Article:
Employer contributions to a pension plan that are not dependent on employee contributions must be made within 90 days following reemployment or when contributions are normally made for the year in which the military service was performed, whichever is later. Where pension benefits are derived from employee contributions or elective deferrals, or from a combination of employee contributions or elective deferrals and matching employer contributions, the reemployed service member may make his or her contributions or deferrals during a time period starting with the date of reemployment and continuing for up to three times the length of the employee's immediate past period of military service, with the repayment period not to exceed five years.
Health Plan Coverage
The regulations follow USERRA's requirement that service members on military leave have the right to continue their existing employer-based health plan coverage. USERRA's health plan provisions are similar, but not identical, to the coverage continuation provisions added to federal law by the Consolidated Omnibus Budget Reconciliation Act (COBRA). Unlike COBRA, USERRA's continuation coverage is available without regard to either the size of the employer's workforce or to whether the employer is a government entity. The maximum period of continued coverage is the lesser of 24 months or the period of military service (beginning on the date the absence begins and ending on the day after the service member fails to apply for reemployment). USERRA, unlike COBRA, does not specify requirements for electing continuing coverage. The Act views each individual plan as best qualified to determine what relevant rules are reasonable based on its own unique set of characteristics. Plans are permitted to adopt reasonable rules, which may include COBRA timeframes.
For the first 30 days of any military leave, an employee may not be required to pay for health care coverage more than he or she would have paid as a regular employee of the company. For leaves exceeding 31 days, the employee can be required to pay 102% of the cost of the health care coverage, similar to COBRA.
Under the regulations, service members must be provided continuing coverage if their untimely election was excused because it was impossible, unreasonable or precluded by military necessity. The DOL received comments expressing concern that employers may be required, under this provision, to pay premiums for employees who do not want continuation coverage but have failed to advise their employers. In response, the regulations provide that an employer may cancel an employee's health insurance if the employee departs work for military service without electing continuing coverage, with a requirement for retroactive reinstatement under certain circumstances. In addition, the regulations provide that plans may develop reasonable rules to permit termination of coverage if an employee elects but does not pay for continuation coverage. An employer must reinstate coverage upon the employee's prompt reemployment without the imposition of exclusions or waiting periods.
Anti-Discrimination and Anti-Retaliation
USERRA prohibits an employer from engaging in acts of discrimination or retaliation against past and present members of the uniformed services, as well as applicants to the uniformed services. In the final regulations, the DOL added clarification to the burdens of proof required to prove employer discrimination and retaliation.
In order to establish a case of employer discrimination, the person's membership, application for membership, performance of service, application for service, or obligation for service in the uniformed services must be a "motivating factor" in the employer's actions or conduct. The initial burden of proof of discrimination or retaliation rests with the claimant alleging discrimination. The claimant must first establish that his or her protected activities or status as a past, present or future service member was a motivating factor in the adverse employment action. The claimant must also prove the elements of a violation – i.e., membership in a protected class (such as past, present or future affiliation with the uniformed services); an adverse employment action by the employer or prospective employer; and a causal relationship between the claimant's protected status and the adverse employment action (the "motivating factor"). The claimant is not required to provide direct proof of employer animus; intent to discriminate or retaliate may be established through circumstantial evidence.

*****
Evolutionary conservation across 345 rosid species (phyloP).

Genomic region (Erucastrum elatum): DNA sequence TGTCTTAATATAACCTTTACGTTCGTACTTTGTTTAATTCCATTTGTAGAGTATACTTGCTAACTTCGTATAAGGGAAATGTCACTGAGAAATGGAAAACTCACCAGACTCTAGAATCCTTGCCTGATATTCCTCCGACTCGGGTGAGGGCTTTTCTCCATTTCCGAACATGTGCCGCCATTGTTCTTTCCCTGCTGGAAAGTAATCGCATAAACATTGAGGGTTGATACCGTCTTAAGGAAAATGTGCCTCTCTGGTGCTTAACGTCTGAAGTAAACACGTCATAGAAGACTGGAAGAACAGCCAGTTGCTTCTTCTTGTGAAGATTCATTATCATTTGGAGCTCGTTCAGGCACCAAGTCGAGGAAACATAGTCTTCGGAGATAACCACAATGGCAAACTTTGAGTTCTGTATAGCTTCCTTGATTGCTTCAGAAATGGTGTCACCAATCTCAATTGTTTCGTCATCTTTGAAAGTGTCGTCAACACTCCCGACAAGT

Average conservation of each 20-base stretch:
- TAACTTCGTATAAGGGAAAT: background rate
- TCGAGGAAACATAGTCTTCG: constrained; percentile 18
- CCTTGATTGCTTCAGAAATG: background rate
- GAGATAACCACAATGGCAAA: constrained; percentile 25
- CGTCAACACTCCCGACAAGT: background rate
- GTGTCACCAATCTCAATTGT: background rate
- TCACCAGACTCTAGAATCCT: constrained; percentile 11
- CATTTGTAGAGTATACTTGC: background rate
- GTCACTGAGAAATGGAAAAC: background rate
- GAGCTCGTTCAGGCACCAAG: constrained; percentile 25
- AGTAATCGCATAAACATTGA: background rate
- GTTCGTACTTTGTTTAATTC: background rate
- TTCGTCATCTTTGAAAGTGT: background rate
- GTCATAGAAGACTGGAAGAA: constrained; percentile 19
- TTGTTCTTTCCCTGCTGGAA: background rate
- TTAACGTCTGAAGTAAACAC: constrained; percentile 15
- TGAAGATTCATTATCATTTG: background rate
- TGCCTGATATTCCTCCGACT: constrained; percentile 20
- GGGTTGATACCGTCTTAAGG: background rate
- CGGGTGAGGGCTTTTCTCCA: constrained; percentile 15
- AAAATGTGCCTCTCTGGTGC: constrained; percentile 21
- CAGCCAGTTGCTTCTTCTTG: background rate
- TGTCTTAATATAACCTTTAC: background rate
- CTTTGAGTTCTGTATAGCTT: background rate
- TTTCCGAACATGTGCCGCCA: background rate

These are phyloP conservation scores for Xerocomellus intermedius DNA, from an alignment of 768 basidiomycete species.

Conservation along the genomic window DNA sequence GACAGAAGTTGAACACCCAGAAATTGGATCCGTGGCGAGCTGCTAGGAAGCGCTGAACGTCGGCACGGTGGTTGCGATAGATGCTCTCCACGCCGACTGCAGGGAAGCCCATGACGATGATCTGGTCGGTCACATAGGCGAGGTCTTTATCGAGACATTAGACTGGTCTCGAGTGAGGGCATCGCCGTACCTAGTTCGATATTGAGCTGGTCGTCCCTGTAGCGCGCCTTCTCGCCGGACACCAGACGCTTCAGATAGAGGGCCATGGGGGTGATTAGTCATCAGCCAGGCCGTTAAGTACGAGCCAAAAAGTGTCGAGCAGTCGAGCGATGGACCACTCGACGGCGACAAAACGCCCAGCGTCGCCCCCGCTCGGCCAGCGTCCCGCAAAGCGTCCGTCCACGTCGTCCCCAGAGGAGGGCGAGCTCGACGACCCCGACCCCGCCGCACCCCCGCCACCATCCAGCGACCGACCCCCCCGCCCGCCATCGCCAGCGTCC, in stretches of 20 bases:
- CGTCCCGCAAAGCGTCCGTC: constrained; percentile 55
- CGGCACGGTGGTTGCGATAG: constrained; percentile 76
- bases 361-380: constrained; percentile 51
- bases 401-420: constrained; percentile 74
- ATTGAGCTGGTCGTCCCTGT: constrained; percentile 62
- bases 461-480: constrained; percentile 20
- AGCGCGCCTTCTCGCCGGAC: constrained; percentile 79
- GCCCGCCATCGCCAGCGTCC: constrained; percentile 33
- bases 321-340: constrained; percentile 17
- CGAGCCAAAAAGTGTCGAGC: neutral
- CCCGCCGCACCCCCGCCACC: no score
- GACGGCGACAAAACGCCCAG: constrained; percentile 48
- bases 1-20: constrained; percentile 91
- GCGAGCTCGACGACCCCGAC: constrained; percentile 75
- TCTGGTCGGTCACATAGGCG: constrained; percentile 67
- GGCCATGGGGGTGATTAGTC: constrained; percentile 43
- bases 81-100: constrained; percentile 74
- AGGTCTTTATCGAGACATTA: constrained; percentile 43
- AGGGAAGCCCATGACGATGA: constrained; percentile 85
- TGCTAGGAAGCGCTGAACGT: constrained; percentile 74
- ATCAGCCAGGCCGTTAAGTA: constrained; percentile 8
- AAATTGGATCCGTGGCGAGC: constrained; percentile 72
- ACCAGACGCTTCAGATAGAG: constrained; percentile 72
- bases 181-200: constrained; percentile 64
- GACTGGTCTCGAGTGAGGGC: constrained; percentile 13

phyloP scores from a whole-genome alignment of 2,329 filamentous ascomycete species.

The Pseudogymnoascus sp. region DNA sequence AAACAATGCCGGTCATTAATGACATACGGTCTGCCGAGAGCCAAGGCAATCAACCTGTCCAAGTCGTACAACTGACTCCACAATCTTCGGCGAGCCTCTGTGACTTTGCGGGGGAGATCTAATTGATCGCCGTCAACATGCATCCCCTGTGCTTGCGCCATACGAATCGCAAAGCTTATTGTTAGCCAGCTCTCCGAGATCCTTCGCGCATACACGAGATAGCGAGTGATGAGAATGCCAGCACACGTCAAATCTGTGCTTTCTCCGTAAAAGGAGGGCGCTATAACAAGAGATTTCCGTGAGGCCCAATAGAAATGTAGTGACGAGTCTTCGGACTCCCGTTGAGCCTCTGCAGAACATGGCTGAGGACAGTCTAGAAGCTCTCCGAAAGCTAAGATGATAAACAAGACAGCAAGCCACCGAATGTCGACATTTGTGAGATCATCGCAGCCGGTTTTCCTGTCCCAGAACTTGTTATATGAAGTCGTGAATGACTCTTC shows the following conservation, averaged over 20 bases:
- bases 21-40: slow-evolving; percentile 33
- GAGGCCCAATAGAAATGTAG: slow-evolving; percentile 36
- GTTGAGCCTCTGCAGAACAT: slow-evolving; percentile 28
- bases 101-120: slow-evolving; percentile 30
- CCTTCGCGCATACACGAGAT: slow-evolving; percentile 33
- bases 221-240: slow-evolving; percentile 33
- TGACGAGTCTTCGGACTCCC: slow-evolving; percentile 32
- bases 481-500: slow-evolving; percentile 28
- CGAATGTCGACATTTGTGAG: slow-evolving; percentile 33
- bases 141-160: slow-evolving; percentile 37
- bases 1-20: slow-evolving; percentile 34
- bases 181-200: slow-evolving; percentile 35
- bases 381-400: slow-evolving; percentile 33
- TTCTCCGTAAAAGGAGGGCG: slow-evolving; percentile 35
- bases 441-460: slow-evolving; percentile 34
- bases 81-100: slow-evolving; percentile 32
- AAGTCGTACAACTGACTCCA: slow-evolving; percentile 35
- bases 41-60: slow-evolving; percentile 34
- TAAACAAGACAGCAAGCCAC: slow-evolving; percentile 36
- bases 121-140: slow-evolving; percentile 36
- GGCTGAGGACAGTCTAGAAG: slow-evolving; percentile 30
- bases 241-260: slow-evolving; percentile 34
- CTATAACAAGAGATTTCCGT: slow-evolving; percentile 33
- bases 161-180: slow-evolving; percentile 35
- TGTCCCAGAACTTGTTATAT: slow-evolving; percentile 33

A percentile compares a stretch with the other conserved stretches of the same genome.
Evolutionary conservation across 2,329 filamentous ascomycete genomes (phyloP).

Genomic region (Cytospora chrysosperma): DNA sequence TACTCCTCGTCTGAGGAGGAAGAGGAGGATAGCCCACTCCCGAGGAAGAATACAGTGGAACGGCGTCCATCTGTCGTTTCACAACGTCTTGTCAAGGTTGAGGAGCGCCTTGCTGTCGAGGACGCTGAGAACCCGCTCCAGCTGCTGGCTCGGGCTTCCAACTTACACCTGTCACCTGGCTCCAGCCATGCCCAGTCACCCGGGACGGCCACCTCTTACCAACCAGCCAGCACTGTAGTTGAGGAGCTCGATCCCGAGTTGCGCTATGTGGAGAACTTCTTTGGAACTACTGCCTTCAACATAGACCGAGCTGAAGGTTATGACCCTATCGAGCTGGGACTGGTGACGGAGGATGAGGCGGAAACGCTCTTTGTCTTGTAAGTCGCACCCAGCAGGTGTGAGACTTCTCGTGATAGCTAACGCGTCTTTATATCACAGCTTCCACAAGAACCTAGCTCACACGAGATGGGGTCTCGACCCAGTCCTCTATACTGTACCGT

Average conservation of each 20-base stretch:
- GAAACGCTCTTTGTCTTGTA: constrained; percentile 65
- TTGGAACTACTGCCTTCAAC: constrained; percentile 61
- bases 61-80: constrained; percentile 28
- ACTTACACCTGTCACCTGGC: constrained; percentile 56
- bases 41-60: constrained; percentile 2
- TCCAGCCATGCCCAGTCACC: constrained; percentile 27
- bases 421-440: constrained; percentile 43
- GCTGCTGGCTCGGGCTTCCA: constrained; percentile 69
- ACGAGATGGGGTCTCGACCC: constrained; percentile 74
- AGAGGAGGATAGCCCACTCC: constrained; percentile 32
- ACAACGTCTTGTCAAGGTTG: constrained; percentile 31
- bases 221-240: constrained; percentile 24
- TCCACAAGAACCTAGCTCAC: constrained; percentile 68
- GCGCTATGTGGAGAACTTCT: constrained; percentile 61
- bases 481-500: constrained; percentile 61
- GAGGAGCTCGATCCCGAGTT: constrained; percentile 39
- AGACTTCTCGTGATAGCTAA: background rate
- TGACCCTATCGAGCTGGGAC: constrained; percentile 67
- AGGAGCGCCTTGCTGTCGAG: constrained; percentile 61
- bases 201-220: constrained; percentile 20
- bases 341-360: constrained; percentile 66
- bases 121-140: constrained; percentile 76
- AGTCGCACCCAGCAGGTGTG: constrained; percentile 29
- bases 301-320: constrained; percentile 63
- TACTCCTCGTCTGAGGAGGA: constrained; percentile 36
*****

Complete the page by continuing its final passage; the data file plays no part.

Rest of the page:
After the claimant establishes the elements of an alleged violation, the employer may avoid liability by proving by a preponderance of the evidence that the claimant's military activities or status was not a motivating factor in the adverse employment action. At this stage, the employer carries the burden to affirmatively prove that it would have taken the action anyway, without regard to the employee's protected status or activity.
The same evidentiary framework is provided for adjudicating allegations of reprisal against any person (including individuals unaffiliated with the military) for engaging in activities to enforce a protected right under the Act; providing testimony or statements in a USERRA proceeding; assisting or participating in a USERRA investigation; or exercising a right provided by the Act.
While the DOL's final regulations under the USERRA clarify a number of previously uncertain areas, interpretation and application of the USERRA can still be confusing in a number of respects. It is therefore recommended that employers seek the advice of experienced labor counsel as particular circumstances warrant.
Jason M. Branciforte is a Shareholder in Littler's Washington, D.C. office. George R. Wood is a Shareholder in Littler's Minneapolis office. Tracy A. Burns is an Associate in Littler's Washington, D.C. office. If you would like further information, please contact your Littler attorney at 1.888.Littler, firstname.lastname@example.org, Mr. Branciforte at email@example.com, Mr. Wood at firstname.lastname@example.org, or Ms. Burns at email@example.com.